We aim to make our towns and villages healthier and greener. But then how do we make more room for pedestrians and cyclists, for meeting one another and for just hanging out? How can we make our public spaces more climate-adaptive, sustainable, and future-proof? And where can we find room for all the other necessary traffic functions in a city? In short: how do we allow for and integrate all these ambitions, and how do we make them visible in the street?
As a landscape architect in the world of mobility and space, I see myself as a kind of director whose task is to find integrated answers to all those questions. I’m someone who makes connections, and in that regard I view traffic explicitly as a component of the totality of public space. I don’t just look from “kerb to kerb but from façade to façade”, allowing scope for all the broad ambitions and ensuring the right balance between them, from the initial concept through to the specifics, and from the strategy to the street.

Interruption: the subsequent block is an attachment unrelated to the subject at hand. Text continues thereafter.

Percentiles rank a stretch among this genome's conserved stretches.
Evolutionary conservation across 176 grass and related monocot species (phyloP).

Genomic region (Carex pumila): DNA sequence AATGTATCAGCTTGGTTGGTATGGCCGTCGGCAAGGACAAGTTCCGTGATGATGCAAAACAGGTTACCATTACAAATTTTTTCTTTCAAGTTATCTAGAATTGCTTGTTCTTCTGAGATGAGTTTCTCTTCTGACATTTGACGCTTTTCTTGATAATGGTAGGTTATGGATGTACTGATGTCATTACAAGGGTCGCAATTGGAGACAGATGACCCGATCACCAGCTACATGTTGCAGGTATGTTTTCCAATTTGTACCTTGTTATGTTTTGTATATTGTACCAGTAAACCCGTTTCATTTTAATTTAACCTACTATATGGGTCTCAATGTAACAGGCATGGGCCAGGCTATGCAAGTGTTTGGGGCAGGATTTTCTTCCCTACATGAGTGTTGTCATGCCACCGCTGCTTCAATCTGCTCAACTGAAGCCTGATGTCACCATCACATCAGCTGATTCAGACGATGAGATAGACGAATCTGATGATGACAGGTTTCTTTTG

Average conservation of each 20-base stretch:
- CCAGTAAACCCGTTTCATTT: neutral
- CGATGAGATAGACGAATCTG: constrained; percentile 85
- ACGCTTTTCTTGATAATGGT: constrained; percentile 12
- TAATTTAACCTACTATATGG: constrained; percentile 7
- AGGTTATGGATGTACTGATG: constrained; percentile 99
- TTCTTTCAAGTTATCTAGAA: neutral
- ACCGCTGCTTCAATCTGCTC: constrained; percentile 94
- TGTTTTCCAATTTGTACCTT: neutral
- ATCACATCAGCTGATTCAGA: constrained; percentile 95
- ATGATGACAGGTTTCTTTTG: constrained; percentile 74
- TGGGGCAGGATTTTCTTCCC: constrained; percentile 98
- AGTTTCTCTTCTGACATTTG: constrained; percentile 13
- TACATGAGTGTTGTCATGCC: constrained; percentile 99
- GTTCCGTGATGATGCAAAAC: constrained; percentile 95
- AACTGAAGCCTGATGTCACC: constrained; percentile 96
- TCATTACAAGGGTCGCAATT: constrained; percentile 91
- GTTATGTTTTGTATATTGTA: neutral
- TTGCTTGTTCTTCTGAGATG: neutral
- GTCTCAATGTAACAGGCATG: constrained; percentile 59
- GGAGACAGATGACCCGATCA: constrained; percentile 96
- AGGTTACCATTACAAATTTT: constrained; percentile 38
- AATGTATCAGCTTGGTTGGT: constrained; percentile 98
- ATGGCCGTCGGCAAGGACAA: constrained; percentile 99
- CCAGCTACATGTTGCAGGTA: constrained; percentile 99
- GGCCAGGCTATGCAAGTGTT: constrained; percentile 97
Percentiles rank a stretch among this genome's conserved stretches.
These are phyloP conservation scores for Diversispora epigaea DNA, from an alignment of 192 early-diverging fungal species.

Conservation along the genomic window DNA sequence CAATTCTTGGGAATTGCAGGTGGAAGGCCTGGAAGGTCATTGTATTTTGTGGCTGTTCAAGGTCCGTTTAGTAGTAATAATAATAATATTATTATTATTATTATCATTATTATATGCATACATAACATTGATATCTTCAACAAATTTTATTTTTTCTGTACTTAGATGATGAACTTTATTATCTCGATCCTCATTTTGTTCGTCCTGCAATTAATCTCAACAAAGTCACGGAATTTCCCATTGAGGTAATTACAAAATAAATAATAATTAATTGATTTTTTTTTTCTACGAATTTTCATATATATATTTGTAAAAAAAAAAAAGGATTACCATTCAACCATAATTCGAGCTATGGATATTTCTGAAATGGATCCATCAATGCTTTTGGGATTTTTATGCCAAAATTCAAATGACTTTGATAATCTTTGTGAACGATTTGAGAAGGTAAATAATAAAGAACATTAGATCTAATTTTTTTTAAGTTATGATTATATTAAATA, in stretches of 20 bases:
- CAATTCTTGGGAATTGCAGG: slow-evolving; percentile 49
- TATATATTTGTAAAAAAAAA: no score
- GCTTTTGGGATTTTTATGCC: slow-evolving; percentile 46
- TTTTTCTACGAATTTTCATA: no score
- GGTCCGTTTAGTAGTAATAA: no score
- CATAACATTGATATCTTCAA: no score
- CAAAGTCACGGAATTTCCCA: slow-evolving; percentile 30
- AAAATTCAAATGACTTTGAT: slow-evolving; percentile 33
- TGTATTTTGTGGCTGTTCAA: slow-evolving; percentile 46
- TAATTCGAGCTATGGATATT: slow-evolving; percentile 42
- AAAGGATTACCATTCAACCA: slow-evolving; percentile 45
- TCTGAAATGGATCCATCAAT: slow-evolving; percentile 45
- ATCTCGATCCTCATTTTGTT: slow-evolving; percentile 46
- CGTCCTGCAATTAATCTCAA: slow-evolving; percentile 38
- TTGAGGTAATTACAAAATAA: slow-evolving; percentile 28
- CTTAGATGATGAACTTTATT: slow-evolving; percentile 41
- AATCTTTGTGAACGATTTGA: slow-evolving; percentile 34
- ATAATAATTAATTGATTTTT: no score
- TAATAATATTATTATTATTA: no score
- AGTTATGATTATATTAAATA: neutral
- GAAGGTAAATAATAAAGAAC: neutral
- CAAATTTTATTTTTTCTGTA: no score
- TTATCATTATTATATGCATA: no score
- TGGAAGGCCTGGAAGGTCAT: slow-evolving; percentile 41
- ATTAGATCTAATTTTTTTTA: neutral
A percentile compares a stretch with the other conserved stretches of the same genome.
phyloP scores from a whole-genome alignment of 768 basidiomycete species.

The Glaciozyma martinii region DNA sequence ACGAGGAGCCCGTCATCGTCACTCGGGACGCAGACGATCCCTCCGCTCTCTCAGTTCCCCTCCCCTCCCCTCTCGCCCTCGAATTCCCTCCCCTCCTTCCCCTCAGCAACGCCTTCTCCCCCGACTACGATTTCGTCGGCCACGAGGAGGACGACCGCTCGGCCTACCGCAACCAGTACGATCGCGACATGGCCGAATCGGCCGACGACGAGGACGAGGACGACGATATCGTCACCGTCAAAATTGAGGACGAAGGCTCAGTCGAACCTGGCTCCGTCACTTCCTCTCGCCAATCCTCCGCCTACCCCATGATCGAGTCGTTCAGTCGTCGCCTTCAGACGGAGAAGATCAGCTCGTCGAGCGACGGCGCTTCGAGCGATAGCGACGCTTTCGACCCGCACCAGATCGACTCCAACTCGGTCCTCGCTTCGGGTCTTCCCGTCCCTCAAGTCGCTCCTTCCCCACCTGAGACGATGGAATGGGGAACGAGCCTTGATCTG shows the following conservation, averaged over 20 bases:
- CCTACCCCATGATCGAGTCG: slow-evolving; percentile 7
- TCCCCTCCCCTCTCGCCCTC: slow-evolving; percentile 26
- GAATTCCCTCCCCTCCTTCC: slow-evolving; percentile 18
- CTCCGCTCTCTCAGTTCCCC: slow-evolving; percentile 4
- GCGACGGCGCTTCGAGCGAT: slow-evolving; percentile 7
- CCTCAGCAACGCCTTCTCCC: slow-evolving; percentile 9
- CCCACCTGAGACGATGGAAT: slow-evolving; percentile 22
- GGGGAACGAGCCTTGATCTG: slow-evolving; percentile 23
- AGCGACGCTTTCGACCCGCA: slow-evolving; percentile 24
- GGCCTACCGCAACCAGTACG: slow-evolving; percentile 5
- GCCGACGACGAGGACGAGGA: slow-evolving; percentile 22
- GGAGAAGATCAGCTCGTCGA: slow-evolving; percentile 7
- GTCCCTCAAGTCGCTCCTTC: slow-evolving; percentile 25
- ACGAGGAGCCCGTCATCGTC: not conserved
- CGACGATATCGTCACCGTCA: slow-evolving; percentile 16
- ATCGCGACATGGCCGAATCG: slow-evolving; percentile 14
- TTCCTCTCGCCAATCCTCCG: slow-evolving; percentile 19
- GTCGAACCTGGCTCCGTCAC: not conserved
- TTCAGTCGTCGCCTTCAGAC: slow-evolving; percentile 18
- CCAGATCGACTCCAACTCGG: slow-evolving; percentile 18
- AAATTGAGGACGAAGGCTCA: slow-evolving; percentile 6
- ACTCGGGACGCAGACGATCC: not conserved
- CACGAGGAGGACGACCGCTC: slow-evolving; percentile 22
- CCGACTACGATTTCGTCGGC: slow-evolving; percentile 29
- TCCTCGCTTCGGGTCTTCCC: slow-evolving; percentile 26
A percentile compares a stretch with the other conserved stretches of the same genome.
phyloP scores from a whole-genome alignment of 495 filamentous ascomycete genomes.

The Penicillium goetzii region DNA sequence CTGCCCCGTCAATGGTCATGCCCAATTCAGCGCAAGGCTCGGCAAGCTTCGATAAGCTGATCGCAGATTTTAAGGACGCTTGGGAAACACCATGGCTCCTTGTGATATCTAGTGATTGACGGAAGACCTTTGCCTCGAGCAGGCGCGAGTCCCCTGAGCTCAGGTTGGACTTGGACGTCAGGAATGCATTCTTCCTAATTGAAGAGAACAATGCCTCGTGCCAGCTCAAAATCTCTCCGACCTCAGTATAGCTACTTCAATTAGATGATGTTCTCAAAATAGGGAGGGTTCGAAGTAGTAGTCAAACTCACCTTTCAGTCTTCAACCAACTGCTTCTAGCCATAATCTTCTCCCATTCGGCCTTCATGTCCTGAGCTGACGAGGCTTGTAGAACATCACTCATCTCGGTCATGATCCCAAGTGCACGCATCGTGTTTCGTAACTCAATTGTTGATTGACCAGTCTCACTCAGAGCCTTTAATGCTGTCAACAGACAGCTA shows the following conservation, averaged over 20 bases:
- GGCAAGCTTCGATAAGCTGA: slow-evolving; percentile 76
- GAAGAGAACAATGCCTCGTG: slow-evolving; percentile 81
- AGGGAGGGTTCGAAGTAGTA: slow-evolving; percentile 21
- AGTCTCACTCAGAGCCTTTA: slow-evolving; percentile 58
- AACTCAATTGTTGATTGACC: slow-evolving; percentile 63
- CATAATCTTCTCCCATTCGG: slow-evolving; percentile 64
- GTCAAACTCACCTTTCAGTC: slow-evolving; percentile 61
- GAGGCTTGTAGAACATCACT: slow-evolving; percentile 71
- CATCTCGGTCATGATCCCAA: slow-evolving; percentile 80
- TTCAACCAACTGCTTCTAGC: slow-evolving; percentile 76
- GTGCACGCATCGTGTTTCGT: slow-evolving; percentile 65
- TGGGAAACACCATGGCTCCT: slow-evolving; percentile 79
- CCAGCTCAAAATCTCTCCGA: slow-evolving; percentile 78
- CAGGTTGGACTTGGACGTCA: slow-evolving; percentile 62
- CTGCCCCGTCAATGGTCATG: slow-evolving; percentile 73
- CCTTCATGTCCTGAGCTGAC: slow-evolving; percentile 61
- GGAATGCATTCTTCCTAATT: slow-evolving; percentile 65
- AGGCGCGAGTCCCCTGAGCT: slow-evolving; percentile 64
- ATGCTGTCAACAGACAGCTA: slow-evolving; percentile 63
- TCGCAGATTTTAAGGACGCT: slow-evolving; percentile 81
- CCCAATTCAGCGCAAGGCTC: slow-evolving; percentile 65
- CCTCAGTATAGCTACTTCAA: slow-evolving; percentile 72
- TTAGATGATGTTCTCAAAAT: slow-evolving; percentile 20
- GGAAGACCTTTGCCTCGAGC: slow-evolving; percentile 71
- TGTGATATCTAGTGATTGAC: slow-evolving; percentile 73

My areas of expertise include thinking in visual concepts and strategies, spatial integration of traffic issues, and creation of green and healthy design plans for public space. What’s essential is effective visualisation so as to communicate the vision and the plans as clearly as possible. Quality visuals are essential for ensuring the right perception, for a pleasant process, and for strong support.
The process of arriving at an integrated design isn’t just a matter of one-way communication, so I like to involve other disciplines and stakeholders. I talk to politicians, civil servants, entrepreneurs and residents, and I make sure they all understand one another’s interests. That’s the only way we can join together to get our towns and villages ready to meet today’s challenges and those of tomorrow.